The island of Gozo, which is situated off the coast of Malta, boasts many amazing examples of Catholic devotion rendered in stone. Ta’Pinu is one such site, which has the added allure of being a place of pilgrimage for many people.
The building alone is very beautiful – it is fairly ‘modern’ as churches come (I think it was constructed in the 1920s), but what it lacks in age it makes up for in bright walls, towering domes and some truly stunning mosaic artwork. It also contains items of strong human interest, which is where the charm of this place really lies.
Ta’Pinu is renowned as a place of pilgrimage for its apparent powers of healing: the Mother’s presence is held to be strong within its walls, and many believers credit her influence for the curing of illnesses or protection in times of bodily danger. As a result, the back part of the church is crammed with items sent or donated by pilgrims who have felt her touch: hair, baby clothes, casts, walking sticks and back braces are littered among hundreds of photos and letters sent in by grateful worshippers. Some of these stories are truly extraordinary, and it is well worth your time to take a few moments to read some of them: one that struck me was the story of a girl (now a teenager at the time of her letter) who was thanking the Virgin Mary for her help when she was seriously injured as a 10 year old. Her list of injuries was truly astonishing (and very painful-sounding!), and the medical profession prepared her family for her seemingly inevitable demise. However, after praying to the Mother, she recovered and is now living a full life. Accompanying her letter was a long plait made of her hair, which was cut off at the time of her accident in order for doctors to operate. Hers is just one of many stories you can read, but it gives you an idea of the scale of items kept there.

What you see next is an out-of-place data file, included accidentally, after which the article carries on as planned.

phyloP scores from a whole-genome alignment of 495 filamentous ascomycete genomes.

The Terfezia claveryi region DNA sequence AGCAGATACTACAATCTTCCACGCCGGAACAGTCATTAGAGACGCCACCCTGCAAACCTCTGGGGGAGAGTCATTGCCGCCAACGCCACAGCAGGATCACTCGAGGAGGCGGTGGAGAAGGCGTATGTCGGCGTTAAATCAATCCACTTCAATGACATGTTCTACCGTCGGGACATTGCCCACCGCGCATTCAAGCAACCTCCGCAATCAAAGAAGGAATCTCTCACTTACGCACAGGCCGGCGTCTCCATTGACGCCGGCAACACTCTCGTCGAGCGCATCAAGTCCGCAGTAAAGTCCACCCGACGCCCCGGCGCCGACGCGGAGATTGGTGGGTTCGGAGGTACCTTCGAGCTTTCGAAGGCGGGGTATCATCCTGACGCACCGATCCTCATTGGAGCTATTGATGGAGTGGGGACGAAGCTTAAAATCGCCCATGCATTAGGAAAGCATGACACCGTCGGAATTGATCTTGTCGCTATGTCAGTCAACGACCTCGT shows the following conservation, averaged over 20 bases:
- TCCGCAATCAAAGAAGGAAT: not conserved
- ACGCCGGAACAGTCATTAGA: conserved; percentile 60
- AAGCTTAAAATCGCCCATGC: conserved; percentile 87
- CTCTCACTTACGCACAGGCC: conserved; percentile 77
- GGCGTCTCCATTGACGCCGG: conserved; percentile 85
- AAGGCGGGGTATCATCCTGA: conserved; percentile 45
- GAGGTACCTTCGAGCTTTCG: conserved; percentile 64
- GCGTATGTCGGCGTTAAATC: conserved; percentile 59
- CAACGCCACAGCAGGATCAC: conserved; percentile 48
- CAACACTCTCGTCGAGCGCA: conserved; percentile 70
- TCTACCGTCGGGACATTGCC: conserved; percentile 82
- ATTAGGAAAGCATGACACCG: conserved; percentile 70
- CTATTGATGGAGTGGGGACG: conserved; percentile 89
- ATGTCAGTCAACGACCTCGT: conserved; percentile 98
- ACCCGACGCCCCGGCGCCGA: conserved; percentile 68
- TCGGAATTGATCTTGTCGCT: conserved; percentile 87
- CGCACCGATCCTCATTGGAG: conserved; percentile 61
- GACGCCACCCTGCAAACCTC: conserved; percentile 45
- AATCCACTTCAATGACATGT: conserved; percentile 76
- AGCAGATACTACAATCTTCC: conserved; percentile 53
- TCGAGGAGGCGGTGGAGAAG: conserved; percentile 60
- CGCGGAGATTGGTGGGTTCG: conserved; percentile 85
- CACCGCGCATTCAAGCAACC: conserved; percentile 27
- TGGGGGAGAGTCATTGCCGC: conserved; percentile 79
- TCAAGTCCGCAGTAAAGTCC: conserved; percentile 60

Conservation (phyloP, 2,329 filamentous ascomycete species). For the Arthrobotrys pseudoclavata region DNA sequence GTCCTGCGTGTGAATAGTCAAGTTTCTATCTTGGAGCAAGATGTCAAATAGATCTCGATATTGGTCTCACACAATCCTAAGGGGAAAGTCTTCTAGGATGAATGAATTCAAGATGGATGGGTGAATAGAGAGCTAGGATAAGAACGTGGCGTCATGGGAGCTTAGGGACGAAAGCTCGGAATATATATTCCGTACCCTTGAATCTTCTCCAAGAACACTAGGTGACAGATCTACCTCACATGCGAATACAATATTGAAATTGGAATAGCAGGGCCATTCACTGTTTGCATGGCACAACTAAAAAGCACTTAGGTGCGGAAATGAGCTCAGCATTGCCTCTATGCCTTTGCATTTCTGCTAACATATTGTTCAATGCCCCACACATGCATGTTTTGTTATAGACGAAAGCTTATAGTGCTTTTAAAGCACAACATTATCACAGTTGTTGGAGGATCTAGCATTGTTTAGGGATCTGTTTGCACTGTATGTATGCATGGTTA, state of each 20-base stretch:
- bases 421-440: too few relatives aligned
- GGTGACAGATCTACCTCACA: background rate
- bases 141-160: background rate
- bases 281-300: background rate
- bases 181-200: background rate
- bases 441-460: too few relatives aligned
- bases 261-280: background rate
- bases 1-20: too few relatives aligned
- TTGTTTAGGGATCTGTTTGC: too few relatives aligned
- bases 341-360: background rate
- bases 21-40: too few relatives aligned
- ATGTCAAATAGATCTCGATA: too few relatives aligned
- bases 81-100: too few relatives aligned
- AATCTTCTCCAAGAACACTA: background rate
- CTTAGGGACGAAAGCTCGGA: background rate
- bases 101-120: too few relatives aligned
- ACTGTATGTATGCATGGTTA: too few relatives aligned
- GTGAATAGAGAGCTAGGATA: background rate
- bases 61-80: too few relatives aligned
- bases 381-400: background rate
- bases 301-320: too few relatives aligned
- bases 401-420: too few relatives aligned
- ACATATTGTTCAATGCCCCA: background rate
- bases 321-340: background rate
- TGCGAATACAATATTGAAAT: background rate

As a result of these miracles, the church has been visited numerous times by various popes. Pope Benedict XVI left a gift of a golden rose, which can be seen at the far end of the church.
As I have mentioned in a previous post, wearing respectful clothing when visiting places of religious interest is a must in Gozo – either bring a shawl with you or be prepared to swathe yourself in borrowed cloth to cover bare arms and excessively bare legs.
If you’d like to learn more about the history of Ta’Pinu, which was a shrine long before the current church was built, follow this link: http://www.tapinu.org/index.php?option=com_content&view=article&id=93&Itemid=533&lang=en